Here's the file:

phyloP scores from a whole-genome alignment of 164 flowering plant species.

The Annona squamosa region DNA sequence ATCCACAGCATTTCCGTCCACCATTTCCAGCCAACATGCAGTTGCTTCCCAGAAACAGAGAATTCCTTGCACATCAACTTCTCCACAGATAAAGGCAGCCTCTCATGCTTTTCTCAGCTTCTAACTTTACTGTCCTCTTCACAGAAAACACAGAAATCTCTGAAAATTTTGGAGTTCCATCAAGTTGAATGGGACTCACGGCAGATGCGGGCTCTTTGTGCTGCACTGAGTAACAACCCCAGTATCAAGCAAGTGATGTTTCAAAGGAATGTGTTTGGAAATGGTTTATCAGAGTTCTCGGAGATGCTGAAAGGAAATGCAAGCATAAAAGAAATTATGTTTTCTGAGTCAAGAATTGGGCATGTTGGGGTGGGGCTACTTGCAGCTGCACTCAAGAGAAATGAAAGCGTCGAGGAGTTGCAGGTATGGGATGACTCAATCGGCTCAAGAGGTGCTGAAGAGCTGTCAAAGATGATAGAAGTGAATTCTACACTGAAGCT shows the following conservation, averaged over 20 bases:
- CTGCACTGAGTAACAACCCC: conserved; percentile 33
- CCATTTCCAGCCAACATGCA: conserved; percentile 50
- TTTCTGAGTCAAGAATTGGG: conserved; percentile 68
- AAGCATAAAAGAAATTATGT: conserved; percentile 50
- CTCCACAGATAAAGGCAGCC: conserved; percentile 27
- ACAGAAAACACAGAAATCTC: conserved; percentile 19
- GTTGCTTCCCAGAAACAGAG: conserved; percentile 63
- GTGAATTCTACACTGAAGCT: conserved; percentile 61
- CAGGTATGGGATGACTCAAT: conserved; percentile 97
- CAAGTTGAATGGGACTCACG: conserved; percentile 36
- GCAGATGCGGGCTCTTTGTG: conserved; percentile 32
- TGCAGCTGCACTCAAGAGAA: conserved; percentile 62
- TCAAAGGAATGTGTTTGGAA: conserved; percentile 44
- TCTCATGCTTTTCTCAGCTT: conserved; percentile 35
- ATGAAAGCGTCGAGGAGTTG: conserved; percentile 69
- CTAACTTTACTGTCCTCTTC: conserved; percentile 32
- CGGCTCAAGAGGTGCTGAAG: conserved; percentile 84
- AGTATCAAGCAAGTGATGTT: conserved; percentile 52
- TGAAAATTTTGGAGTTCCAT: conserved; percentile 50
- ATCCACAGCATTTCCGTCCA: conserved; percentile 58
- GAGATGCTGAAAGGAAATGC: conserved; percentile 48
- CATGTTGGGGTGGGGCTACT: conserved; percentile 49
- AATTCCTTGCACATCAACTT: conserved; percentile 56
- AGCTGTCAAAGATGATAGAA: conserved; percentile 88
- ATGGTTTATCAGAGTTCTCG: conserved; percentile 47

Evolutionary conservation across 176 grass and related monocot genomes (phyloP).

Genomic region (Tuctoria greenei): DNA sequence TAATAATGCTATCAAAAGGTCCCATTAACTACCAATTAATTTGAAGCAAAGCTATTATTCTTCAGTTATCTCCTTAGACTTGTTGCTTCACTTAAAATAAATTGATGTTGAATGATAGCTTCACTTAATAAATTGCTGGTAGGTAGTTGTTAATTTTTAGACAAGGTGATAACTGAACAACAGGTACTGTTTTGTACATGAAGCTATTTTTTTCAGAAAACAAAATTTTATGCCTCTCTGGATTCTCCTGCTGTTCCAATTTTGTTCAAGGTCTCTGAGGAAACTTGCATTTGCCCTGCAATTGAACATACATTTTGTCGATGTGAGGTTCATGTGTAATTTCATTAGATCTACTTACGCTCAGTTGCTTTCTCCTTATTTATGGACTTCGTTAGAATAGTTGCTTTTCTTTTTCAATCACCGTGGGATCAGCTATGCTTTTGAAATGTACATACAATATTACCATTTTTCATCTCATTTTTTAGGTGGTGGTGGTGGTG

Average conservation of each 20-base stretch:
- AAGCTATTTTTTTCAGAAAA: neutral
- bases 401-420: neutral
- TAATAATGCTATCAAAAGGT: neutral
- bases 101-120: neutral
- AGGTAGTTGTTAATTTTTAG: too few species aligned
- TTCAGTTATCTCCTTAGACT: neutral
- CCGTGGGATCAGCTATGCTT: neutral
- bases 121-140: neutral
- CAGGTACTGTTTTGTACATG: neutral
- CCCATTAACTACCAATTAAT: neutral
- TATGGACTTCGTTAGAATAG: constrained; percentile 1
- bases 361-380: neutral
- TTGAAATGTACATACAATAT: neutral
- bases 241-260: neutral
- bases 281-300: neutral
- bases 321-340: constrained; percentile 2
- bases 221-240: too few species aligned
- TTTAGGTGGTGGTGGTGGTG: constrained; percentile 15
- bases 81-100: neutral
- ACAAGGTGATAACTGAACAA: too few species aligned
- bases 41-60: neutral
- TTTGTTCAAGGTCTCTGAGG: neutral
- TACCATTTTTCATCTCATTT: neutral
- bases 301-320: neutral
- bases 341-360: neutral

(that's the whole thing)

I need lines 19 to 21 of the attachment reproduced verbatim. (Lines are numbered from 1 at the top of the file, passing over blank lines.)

- CGGCTCAAGAGGTGCTGAAG: conserved; percentile 84
- AGTATCAAGCAAGTGATGTT: conserved; percentile 52
- TGAAAATTTTGGAGTTCCAT: conserved; percentile 50